Parameters for SuccessSeventy-one percent of those companies implementing some or all of these best practices were able to complete their migrations within a year, compared with 52 percent of companies who did not adhere to the steps.
Parameters for SuccessCompanies who leveraged these best practices were only offline a median of two hours, compared to six hours for the bottom-tier organizations.
Parameters for SuccessAmong the best performing companies who held the following steps important, 60 percent of end users reported they were extremely satisfied with the migration, compared to just 25 percent of end users at the underperforming companies.
Step 1: Advanced PlanningTop tier companies who experienced less downtime and faster migration say they dedicated double the IT man hours than those companies that struggled, with an average of 20 IT man hours being spent by these higher performing companies.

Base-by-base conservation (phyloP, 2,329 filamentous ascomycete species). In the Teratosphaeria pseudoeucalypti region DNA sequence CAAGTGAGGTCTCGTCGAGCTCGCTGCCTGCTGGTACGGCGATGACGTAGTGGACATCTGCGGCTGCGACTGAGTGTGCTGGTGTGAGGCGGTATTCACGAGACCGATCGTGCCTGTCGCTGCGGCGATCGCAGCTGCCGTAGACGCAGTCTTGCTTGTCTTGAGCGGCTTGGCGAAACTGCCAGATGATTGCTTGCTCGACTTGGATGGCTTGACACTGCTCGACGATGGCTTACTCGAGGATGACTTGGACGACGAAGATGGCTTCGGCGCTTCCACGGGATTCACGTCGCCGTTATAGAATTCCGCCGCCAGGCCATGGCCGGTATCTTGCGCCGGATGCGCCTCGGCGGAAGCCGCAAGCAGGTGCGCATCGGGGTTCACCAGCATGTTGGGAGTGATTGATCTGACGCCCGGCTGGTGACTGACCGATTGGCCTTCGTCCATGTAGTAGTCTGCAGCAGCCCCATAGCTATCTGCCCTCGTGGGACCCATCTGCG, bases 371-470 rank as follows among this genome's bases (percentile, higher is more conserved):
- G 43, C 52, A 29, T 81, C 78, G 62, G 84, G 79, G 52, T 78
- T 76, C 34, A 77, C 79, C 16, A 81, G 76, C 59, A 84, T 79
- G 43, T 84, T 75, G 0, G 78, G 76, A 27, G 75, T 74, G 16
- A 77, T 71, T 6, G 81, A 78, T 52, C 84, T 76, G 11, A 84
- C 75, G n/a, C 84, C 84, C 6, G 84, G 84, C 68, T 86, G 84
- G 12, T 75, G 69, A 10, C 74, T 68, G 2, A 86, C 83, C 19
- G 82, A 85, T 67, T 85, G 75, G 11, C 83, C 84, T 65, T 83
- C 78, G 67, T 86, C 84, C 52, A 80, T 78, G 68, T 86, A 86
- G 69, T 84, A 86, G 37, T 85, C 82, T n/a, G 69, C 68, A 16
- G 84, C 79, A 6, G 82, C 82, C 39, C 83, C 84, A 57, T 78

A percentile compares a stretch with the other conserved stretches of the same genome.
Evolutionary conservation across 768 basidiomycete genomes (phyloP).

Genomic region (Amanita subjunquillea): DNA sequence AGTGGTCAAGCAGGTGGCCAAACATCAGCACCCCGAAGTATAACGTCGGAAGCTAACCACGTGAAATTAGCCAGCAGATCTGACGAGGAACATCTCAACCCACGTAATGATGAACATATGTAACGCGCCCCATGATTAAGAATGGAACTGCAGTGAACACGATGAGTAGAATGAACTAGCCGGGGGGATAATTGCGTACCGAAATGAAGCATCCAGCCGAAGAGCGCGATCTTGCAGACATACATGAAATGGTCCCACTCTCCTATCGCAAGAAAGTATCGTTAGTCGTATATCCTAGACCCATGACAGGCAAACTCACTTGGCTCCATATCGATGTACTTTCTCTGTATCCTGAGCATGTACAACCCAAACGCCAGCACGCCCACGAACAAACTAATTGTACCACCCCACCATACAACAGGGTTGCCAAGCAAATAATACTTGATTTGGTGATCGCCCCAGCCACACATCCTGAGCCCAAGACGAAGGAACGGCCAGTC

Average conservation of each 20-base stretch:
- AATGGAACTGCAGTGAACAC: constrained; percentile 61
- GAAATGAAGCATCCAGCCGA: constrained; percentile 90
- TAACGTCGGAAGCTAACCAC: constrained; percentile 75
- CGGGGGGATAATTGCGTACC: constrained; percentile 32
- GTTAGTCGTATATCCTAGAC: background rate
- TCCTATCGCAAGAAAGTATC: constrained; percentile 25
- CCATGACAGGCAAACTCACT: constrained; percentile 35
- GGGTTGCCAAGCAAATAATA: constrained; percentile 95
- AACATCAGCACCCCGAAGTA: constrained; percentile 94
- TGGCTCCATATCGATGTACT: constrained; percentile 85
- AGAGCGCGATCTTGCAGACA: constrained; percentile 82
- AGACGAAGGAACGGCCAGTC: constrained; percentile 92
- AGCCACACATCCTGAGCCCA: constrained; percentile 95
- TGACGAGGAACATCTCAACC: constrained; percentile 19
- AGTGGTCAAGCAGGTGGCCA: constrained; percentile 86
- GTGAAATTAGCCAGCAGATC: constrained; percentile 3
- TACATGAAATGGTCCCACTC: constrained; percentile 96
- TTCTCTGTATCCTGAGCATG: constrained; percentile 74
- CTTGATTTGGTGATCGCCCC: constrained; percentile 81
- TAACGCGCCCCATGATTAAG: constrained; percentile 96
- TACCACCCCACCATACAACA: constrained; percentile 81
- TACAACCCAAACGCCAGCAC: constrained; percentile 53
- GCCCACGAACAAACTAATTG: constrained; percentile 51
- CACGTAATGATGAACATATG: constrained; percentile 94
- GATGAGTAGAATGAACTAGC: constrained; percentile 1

Step 2: Upgrading HardwareApproximately 44 percent of all respondents reported that hardware issues were one of the most common obstacles that caused migration delays. Most respondents agreed that a minimum of a 2 to 2.5 GHz processor, 2 GB of RAM, 200 to 500 GB of hard drive space and a 512 MB video card smoothed the migration path.
Step 3: Application TestingEven more troubling than hardware issues were application problems. Fifty-three percent of respondents reported that application incompatibility caused the biggest delays during migration. Testing of key applications before roll-out is a vital step.
Step 4: Application VirtualizationSome organizations chose to replace or upgrade applications for compatibility, but that’s not always an option. The survey showed that 69 percent of IT leaders believe that application virtualization is an effective workaround to the problem of incompatibility.
Step 5: Pilot TestsDon’t just roll out everything all at once. After you’ve tested applications, start with a small cadre of users to work out the deployment kinks. Forty-five percent of successful migrators rate pilot testing as a crucial step in the process.
Step 6: Automate Roll-OutFifty-four percent of all respondents automated the actual roll-out of system upgrades and the average respondent reported that an organization with 10 or more PCs would do well to invest in automation technology.
Step 7: User TrainingNearly double the percent of top performers placed an emphasis on end user training compared to those who struggled.